Answer: Much of the development of modern technology is motivated by the notion that humans have to develop power by taking control of nature. Whereas in Vedic technology, the underlying understanding was that power is accessed by harmonizing with the higher beings that control nature. So because of this fundamental difference which can be stated succinctly as modern technology is manipulative while traditional technology was supplicative (means praying or asking). Based on this difference, the need for material mechanisms that can operate matter through forces that we can tap independent of the higher beings – that is the underlying defining notion today. That is why we need technology in which we manipulate nature and accordingly we need specific devices which have the capacity to manipulate nature. So from the clumsiness or the functional utility point of view, we may feel that missiles or automatic guns are much more effective but there is also a collateral cost- there is an environmental cost. And also generally the use of technology is often meant to compensate for the decline of human ability. That means for example because my power of seeing has decreased so I need spectacles to see. My power of memorizing has decreased so I need devices with reminders. Now these may in a sense convey to us that our abilities have increased but actually though we may be able to function better with spectacles or cellphones with periodic reminders, the fact remains that we are not able to do those ourselves. So human abilities have declined through the ages.  Though we may be able to function better with technology, the fact remains that we are not able to do those things ourselves. The human, physical and intellectual abilities have declined over the ages, and the Bhagavatam also talks about this- kalena balina rajan… tatascha.. . Various faculties like strength, lifespan, intelligence decrease as kaliyuga progresses. We may feel that bow and arrows are clumsy to use, not as effective as a machine gun. But the fact is that we ourselves are not very good at using these things. If we look at the descriptions of the Mahabharata, how Arjuna so swiftly drew out and shot arrows that people could not even understand when he actually took his hand took out the arrow, put on his bow and shot it- the arrow would sometimes look practically like a circle. Within that cultural context, the expertise the people had with bows and arrows was extraordinary- which is beyond human capacity today. That means there was higher human capacity in the past, combined with the connection with higher powers- who conveyed superhuman abilities to these weapons. Both these factors need to be considered. Also in general whenever there is any description of a scriptural incident, that Krsna does it in a way which is more or less in harmony with those times. If we look at the mood in Caitanya Caritamrita or in the Mahabharata- both are describing the pastimes of the Lord (or even the Ramayan) but the socio-cultural setting is substantially different. There is a particularly stage on which the pastimes of the Lord take place and that stage is often set in such a way that it gels with the socio-cultural ethos of those times. That is when transcendence is manifested in this world, it is manifested in such a way that it stands out from its culture because of its spirituality- but other things remain the same. Caitanya Mahaprabhu comes- there is the background of the Islamic rule, the rigid caste system, the preponderance of karma and gyana and negligence of bhakti, and it is within these that his pastimes are performed. If we look at the Ramayana- Rsis were living in hermitages, and there are Vedic kings which respect the Rsis, the kings perform massive fire sacrifices and they have svayamvaras. We see the culture in the Ramayana and in the Caitanya Caritamrita is different- so although the Lord is manifesting the pastimes, the overall setting in which the Lord is manifesting the pastimes doesn’t change dramatically. This principle applies not to just to the Lord’s pastimes, but to the Vedic history. Even when higher powers are manifested- like Brahmastra or Suryastra or whatever, they are manifested through the culture that is present over there at that time. If at that culture at that time say bows and arrows are used, the higher powers are also invoked through the use of bows and arrows and this is the general way in which higher power manifests through the existing culture. The Mahabharata also describes yantra vidya- that is when Maya danava after being grateful to Arjuna and Krsna for having spared his life- wants to give something in return- yantra vidya- Krsna says that yantra vidya is reserved for the dark age of Kali- so we will not use it right now. Not due to a lack of knowledge but due to a conscious turning away from it- what we call technology was not used during those times. To summarize- the supplicative nature of technology during those times, the higher human capacities for physical and intellectual activity in the past times, and the general adherence of the higher realities being revealed with the existing culture as the appropriate setting and the conscious rejection of yantra vidya during previous ages and its relegation to the dark age of kali- all these are factors because of which we don’t see modern machinery and such technological gadgetry during those times.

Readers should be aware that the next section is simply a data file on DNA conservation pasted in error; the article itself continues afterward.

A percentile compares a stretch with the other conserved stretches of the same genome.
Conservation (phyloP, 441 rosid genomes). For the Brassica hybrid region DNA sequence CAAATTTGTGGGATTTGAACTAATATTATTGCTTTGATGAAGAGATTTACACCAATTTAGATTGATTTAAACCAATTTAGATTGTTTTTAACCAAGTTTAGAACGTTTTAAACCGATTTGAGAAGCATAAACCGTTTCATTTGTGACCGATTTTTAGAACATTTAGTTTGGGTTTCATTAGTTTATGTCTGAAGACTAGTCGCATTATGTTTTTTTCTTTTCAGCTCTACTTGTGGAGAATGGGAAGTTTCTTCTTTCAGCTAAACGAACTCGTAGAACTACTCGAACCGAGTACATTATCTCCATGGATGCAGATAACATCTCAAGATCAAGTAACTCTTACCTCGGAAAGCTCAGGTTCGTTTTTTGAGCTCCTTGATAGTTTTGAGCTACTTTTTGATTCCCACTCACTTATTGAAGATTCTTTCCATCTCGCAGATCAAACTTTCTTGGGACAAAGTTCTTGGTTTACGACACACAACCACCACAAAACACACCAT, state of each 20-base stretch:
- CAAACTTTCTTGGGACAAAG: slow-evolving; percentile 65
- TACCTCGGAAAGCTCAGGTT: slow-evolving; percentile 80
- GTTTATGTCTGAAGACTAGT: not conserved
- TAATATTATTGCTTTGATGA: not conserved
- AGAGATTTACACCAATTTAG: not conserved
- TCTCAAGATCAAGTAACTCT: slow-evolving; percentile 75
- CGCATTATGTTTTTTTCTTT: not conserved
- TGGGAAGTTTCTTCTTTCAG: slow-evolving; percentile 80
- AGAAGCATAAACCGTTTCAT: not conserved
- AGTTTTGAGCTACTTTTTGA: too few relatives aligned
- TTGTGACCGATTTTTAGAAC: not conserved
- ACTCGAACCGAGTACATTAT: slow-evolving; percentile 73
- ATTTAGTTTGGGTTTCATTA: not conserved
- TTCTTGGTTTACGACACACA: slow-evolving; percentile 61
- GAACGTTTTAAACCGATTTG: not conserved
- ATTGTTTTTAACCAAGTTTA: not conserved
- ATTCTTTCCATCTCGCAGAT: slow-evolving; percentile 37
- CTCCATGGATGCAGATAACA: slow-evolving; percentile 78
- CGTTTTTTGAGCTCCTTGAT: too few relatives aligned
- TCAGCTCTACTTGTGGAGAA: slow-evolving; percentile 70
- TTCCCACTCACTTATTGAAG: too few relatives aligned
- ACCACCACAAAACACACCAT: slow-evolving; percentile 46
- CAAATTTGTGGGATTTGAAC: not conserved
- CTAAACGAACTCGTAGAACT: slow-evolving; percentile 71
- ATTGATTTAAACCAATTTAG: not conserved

Thank you.

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Chaitanya Charan